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Comey strikes back

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James Comey isn’t being silent in retirement, it turns out.
The New York Times reported Tuesday afternoon that Comey authored a memo, part of an ongoing paper trail he reportedly kept for himself during his tenure, outlining a conversation he had with President Donald Trump, during which Trump allegedly asked Comey to halt an investigation into then-national security director, Lt. Gen. Mike Flynn, reported Heat Street (US).

According to the Times, one of Comey’s close associates read the memo to the Times‘ reporters over the phone. “I hope you can see your way clear to letting this go, to letting Flynn go,” Comey recorded Trump as saying. “He is a good guy. I hope you can let this go.”

Comey’s memo also seems to indicate that Trump asked whether the FBI could jail reporters who published leaked information.

The White House denies everything, but Comey’s associate went on to tell the Times that Comey created records of all interactions with the President which made him uncomfortable about the potential for wrongdoing. According to the President’s headline making taunt via Twitter, he may have taped those same conversations himself. If so the truth about his conversations with Comey should be easy to verify in a Congressional investigation.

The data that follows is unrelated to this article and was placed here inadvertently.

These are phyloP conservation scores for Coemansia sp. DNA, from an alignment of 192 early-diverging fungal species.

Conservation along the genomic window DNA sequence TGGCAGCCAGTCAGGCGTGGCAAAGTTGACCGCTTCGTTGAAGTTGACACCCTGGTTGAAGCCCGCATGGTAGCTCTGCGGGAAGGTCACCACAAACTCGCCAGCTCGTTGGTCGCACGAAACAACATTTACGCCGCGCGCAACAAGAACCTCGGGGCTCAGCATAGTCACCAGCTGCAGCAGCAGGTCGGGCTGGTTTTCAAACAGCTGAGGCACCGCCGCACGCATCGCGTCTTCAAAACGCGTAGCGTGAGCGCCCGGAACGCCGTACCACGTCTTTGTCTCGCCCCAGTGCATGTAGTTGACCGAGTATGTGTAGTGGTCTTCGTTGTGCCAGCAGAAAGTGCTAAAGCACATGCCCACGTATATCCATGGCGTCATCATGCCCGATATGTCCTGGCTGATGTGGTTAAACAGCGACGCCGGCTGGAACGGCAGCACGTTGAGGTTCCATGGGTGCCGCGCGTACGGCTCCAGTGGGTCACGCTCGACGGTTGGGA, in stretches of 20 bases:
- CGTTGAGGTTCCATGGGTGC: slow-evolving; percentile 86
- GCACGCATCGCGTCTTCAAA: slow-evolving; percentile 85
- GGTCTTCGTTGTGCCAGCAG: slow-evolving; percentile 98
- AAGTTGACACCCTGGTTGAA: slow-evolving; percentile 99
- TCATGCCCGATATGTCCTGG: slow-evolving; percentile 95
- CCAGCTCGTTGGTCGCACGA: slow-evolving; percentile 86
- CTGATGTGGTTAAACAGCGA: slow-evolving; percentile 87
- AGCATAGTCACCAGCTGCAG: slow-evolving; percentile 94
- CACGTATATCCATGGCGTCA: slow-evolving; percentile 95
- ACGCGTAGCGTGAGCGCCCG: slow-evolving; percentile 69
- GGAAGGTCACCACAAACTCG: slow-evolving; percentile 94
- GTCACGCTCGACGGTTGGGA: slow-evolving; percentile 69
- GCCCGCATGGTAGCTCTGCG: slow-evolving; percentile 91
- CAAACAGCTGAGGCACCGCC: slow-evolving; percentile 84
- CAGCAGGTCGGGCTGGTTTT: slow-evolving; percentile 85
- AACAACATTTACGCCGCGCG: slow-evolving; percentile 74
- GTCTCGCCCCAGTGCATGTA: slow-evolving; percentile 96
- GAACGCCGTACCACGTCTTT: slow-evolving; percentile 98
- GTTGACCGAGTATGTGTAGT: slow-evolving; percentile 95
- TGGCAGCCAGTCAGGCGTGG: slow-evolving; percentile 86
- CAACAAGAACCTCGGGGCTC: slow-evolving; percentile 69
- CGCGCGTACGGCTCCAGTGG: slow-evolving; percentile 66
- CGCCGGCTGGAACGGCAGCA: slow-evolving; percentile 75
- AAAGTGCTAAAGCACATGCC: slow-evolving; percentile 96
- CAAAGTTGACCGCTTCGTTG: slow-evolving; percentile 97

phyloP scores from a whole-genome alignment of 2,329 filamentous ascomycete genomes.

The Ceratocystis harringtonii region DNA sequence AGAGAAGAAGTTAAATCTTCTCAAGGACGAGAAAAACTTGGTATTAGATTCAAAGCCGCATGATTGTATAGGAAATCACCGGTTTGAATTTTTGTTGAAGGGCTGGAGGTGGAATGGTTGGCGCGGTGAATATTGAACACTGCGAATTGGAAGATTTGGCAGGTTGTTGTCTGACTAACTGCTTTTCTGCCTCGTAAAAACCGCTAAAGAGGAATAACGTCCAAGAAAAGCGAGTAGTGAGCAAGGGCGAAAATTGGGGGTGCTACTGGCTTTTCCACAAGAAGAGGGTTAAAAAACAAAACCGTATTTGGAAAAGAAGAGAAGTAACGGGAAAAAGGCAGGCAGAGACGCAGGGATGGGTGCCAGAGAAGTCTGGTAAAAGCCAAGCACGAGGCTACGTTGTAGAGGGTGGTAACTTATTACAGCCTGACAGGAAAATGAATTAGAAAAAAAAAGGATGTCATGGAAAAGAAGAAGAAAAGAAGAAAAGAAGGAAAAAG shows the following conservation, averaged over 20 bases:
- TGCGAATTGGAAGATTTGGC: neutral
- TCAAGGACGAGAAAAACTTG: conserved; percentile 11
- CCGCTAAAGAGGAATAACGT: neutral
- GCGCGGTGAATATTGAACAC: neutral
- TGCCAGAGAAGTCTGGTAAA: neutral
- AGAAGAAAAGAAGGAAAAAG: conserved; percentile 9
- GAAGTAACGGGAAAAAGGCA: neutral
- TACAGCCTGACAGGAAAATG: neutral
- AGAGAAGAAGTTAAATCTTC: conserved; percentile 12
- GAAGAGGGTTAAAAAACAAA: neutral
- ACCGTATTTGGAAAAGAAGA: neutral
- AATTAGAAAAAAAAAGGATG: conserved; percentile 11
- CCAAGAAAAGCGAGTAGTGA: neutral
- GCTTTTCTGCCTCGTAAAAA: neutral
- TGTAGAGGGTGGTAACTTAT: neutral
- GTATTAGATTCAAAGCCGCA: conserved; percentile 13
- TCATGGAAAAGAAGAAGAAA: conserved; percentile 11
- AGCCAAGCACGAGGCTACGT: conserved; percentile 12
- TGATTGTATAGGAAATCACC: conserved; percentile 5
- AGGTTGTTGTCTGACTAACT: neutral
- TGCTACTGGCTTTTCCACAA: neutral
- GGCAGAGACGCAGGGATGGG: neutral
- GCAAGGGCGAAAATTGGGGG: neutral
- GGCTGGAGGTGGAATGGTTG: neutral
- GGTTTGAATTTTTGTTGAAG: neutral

Comey, of course, is expected to be subpoenaed in Congress’s ongoing inquiry into Trump’s ties with Russia. And Tuesday night the chairman of the House Oversight Committee demanded that the FBI release all records it has of Comey’s conversations with Trump.

The ousted FBI director, who was unexpectedly booted by Trump last week after Trump reportedly grew frustrated with Comey’s ongoing investigation into ties between Russia and Trump’s campaign, is now free to talk, in those hearings, about his brief time serving under the Trump administration. His testimony will no doubt be enlightening, even if he never shares specifics about his meetings with the President.

Experts say, though, that Comey will likely tell his whole story in front of a Congressional panel, and there’s little the President or his associates can do to stop him. Comey’s memos, created almost immediately after he had his conversations with the President, could also be admissible in court — should it come to that.

“One of the problems that Trump created for himself in removing Jim Comey is that he dramatically increased the list of things that Jim Comey is now allowed to talk about,” former Comey aide Benjamin Witte told Slate, for example.

Few of the White House’s Republican allies are rushing to defend the president on the subject.
Trump likely thought that by letting Comey go, he’d have the power to appoint someone who would look more favorably on the administration – or at least would be more likely to honor Trump’s many odd requests. But if Trump was truly concerned about what Comey knew, he probably should have kept him on the inside where Trump, at least, was protected.

As Lyndon Johnson is said to have remarked about the notorious FBI Director J. Edgar Hoover (whom he did not fire), “It’s probably better to have him inside the tent pissing out, than outside the tent pissing in.”

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